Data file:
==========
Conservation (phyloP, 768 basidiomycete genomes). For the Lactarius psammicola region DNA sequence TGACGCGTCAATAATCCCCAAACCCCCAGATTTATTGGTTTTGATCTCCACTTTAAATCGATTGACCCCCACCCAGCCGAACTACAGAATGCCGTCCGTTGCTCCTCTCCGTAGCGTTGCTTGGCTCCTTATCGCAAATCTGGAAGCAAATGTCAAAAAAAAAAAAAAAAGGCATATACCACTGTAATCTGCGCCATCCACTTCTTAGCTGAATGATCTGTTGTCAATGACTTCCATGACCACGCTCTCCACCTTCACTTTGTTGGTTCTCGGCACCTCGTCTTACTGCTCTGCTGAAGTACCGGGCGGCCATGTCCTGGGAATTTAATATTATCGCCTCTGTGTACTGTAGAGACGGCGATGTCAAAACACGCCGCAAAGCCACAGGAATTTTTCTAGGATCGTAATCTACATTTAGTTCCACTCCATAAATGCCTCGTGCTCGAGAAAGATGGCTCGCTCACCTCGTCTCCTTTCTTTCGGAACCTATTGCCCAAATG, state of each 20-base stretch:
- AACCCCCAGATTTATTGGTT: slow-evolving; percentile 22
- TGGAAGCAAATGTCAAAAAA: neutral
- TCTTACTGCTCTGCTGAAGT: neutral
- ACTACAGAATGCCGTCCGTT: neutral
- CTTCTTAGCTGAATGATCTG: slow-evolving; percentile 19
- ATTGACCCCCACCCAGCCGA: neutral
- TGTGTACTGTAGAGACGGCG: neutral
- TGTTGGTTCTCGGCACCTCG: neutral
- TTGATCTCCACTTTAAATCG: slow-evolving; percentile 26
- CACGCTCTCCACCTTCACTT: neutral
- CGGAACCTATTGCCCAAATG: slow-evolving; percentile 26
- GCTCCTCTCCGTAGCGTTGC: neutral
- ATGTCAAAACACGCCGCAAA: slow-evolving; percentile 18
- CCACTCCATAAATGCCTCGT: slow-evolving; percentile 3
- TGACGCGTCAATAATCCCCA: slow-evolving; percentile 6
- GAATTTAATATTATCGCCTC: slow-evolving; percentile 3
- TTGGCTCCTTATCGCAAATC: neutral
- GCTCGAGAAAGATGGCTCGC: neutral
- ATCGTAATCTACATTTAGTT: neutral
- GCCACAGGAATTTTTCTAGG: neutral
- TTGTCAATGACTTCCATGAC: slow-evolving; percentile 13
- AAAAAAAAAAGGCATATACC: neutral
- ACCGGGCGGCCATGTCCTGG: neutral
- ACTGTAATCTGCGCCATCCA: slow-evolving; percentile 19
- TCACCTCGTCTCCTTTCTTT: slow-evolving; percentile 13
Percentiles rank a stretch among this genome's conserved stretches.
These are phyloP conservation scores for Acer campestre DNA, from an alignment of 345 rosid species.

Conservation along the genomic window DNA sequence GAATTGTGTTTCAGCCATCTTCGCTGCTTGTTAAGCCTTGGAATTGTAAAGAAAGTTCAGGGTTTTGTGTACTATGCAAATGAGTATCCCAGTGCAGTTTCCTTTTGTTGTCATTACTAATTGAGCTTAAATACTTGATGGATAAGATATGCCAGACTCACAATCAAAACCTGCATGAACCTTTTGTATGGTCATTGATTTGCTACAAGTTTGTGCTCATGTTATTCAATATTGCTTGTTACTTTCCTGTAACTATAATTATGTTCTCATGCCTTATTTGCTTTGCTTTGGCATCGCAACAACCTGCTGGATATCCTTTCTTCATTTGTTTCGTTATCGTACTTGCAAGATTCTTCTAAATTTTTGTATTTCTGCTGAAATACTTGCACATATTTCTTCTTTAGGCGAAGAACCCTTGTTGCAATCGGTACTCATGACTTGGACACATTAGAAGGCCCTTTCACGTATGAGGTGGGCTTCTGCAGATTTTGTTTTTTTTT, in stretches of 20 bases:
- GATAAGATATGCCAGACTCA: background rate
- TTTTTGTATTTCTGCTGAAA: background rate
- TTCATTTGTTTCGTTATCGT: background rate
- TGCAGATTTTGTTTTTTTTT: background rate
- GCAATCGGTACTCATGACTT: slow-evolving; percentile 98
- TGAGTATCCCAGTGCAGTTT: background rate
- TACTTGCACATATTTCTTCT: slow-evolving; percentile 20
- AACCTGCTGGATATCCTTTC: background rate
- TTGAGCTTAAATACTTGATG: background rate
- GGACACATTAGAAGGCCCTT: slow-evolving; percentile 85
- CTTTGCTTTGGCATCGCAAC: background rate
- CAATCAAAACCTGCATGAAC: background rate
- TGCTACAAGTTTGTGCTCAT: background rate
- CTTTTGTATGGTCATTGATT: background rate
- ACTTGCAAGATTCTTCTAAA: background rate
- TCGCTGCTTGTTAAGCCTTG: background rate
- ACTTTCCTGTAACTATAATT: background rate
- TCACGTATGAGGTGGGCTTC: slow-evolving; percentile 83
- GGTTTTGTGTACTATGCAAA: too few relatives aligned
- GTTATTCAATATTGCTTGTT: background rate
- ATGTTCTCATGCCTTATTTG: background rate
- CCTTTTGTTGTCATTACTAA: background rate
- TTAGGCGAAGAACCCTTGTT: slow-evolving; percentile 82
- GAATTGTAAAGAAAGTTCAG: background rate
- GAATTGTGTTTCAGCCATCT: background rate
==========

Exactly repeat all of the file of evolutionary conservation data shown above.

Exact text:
Conservation (phyloP, 768 basidiomycete genomes). For the Lactarius psammicola region DNA sequence TGACGCGTCAATAATCCCCAAACCCCCAGATTTATTGGTTTTGATCTCCACTTTAAATCGATTGACCCCCACCCAGCCGAACTACAGAATGCCGTCCGTTGCTCCTCTCCGTAGCGTTGCTTGGCTCCTTATCGCAAATCTGGAAGCAAATGTCAAAAAAAAAAAAAAAAGGCATATACCACTGTAATCTGCGCCATCCACTTCTTAGCTGAATGATCTGTTGTCAATGACTTCCATGACCACGCTCTCCACCTTCACTTTGTTGGTTCTCGGCACCTCGTCTTACTGCTCTGCTGAAGTACCGGGCGGCCATGTCCTGGGAATTTAATATTATCGCCTCTGTGTACTGTAGAGACGGCGATGTCAAAACACGCCGCAAAGCCACAGGAATTTTTCTAGGATCGTAATCTACATTTAGTTCCACTCCATAAATGCCTCGTGCTCGAGAAAGATGGCTCGCTCACCTCGTCTCCTTTCTTTCGGAACCTATTGCCCAAATG, state of each 20-base stretch:
- AACCCCCAGATTTATTGGTT: slow-evolving; percentile 22
- TGGAAGCAAATGTCAAAAAA: neutral
- TCTTACTGCTCTGCTGAAGT: neutral
- ACTACAGAATGCCGTCCGTT: neutral
- CTTCTTAGCTGAATGATCTG: slow-evolving; percentile 19
- ATTGACCCCCACCCAGCCGA: neutral
- TGTGTACTGTAGAGACGGCG: neutral
- TGTTGGTTCTCGGCACCTCG: neutral
- TTGATCTCCACTTTAAATCG: slow-evolving; percentile 26
- CACGCTCTCCACCTTCACTT: neutral
- CGGAACCTATTGCCCAAATG: slow-evolving; percentile 26
- GCTCCTCTCCGTAGCGTTGC: neutral
- ATGTCAAAACACGCCGCAAA: slow-evolving; percentile 18
- CCACTCCATAAATGCCTCGT: slow-evolving; percentile 3
- TGACGCGTCAATAATCCCCA: slow-evolving; percentile 6
- GAATTTAATATTATCGCCTC: slow-evolving; percentile 3
- TTGGCTCCTTATCGCAAATC: neutral
- GCTCGAGAAAGATGGCTCGC: neutral
- ATCGTAATCTACATTTAGTT: neutral
- GCCACAGGAATTTTTCTAGG: neutral
- TTGTCAATGACTTCCATGAC: slow-evolving; percentile 13
- AAAAAAAAAAGGCATATACC: neutral
- ACCGGGCGGCCATGTCCTGG: neutral
- ACTGTAATCTGCGCCATCCA: slow-evolving; percentile 19
- TCACCTCGTCTCCTTTCTTT: slow-evolving; percentile 13
Percentiles rank a stretch among this genome's conserved stretches.
These are phyloP conservation scores for Acer campestre DNA, from an alignment of 345 rosid species.

Conservation along the genomic window DNA sequence GAATTGTGTTTCAGCCATCTTCGCTGCTTGTTAAGCCTTGGAATTGTAAAGAAAGTTCAGGGTTTTGTGTACTATGCAAATGAGTATCCCAGTGCAGTTTCCTTTTGTTGTCATTACTAATTGAGCTTAAATACTTGATGGATAAGATATGCCAGACTCACAATCAAAACCTGCATGAACCTTTTGTATGGTCATTGATTTGCTACAAGTTTGTGCTCATGTTATTCAATATTGCTTGTTACTTTCCTGTAACTATAATTATGTTCTCATGCCTTATTTGCTTTGCTTTGGCATCGCAACAACCTGCTGGATATCCTTTCTTCATTTGTTTCGTTATCGTACTTGCAAGATTCTTCTAAATTTTTGTATTTCTGCTGAAATACTTGCACATATTTCTTCTTTAGGCGAAGAACCCTTGTTGCAATCGGTACTCATGACTTGGACACATTAGAAGGCCCTTTCACGTATGAGGTGGGCTTCTGCAGATTTTGTTTTTTTTT, in stretches of 20 bases:
- GATAAGATATGCCAGACTCA: background rate
- TTTTTGTATTTCTGCTGAAA: background rate
- TTCATTTGTTTCGTTATCGT: background rate
- TGCAGATTTTGTTTTTTTTT: background rate
- GCAATCGGTACTCATGACTT: slow-evolving; percentile 98
- TGAGTATCCCAGTGCAGTTT: background rate
- TACTTGCACATATTTCTTCT: slow-evolving; percentile 20
- AACCTGCTGGATATCCTTTC: background rate
- TTGAGCTTAAATACTTGATG: background rate
- GGACACATTAGAAGGCCCTT: slow-evolving; percentile 85
- CTTTGCTTTGGCATCGCAAC: background rate
- CAATCAAAACCTGCATGAAC: background rate
- TGCTACAAGTTTGTGCTCAT: background rate
- CTTTTGTATGGTCATTGATT: background rate
- ACTTGCAAGATTCTTCTAAA: background rate
- TCGCTGCTTGTTAAGCCTTG: background rate
- ACTTTCCTGTAACTATAATT: background rate
- TCACGTATGAGGTGGGCTTC: slow-evolving; percentile 83
- GGTTTTGTGTACTATGCAAA: too few relatives aligned
- GTTATTCAATATTGCTTGTT: background rate
- ATGTTCTCATGCCTTATTTG: background rate
- CCTTTTGTTGTCATTACTAA: background rate
- TTAGGCGAAGAACCCTTGTT: slow-evolving; percentile 82
- GAATTGTAAAGAAAGTTCAG: background rate
- GAATTGTGTTTCAGCCATCT: background rate